Meteor shower
Meteors occur when comet debris enters the earth's atmosphere Reuters

The Orionid meteor shower will dazzle skywatchers for a second night tonight, as the shower reaches its peak.

The meteor shower is produced by the well-known Halley's Comet, officially called 1P/Halley, which is the most recognised of the short-period comets. It is visible from Earth every 75 to 76 years. Essentially, Halley is the parent body of the Orionids.

When the comet passes through the solar system, it leaves a trail of debris through space. The Earth passes through these debris trails and the particles collide with our atmosphere where they disintegrate and burn up, creating flashes of light across the sky. The Orionid meteor shower appears annually in late October.

The meteor shower is given its name as the meteors appear to be originating from the constellation Orion, located on the celestial equator. Named after the Greek mythology hunter Orion, the constellation is one of the most recognisable and visible in the night sky.

Halley is the only naked-eye comet that might appear twice in a human lifetime. It last appeared in the inner Solar System in 1986 and is due to reappear in mid-2061.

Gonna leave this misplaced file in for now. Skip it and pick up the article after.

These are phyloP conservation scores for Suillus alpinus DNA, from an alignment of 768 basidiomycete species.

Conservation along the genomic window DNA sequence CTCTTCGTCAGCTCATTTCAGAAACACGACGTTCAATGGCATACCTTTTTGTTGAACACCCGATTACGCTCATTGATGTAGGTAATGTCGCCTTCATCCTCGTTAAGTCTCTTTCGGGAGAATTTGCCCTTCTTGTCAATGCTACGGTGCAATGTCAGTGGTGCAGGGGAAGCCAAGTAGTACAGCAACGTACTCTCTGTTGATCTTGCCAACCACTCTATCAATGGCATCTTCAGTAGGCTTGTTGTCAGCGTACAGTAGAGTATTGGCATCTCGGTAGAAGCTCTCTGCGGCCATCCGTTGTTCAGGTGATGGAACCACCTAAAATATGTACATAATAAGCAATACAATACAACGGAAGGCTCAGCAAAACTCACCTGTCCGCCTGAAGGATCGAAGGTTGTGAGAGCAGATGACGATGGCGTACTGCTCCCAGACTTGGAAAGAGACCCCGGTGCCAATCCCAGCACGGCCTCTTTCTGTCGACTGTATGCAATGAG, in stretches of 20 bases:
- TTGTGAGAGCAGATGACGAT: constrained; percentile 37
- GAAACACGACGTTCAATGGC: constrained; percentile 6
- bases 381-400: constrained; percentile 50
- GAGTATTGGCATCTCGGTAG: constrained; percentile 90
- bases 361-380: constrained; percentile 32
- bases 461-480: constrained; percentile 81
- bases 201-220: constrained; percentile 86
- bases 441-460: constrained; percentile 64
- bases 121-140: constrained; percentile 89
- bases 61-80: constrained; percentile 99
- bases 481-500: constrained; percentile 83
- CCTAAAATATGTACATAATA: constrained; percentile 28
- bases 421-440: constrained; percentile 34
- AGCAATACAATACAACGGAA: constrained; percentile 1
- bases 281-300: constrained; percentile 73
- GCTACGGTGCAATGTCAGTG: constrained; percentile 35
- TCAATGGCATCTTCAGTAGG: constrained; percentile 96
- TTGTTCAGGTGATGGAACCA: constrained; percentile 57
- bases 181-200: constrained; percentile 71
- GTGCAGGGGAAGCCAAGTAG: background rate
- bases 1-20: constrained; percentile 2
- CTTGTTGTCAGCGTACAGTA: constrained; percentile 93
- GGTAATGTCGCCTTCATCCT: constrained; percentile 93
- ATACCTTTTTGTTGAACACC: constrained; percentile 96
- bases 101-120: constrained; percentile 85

The comet's visits have been recorded by astronomers since around 240BC, detailed by Chinese, medieval European and Babylonian scientists. However, the appearances were not recognised as returns by the same comet. The periodicity of the comet was first documented by 1705, by the English astronomer Edmond Halley.

Halley's Comet was captured on camera for the first time in 1910, when it passed by around 13.9 million miles (22.4 million km) from Earth, which is about 1/15 the distance between Earth and the Sun.

In 1986, Halley became the first comet to be observed in detail by spacecraft, revealing the structure of a comet nucleus.

For the best chance of seeing a meteor shower, find an area with little light pollution. You can find out the best spots to watch the meteor shower here.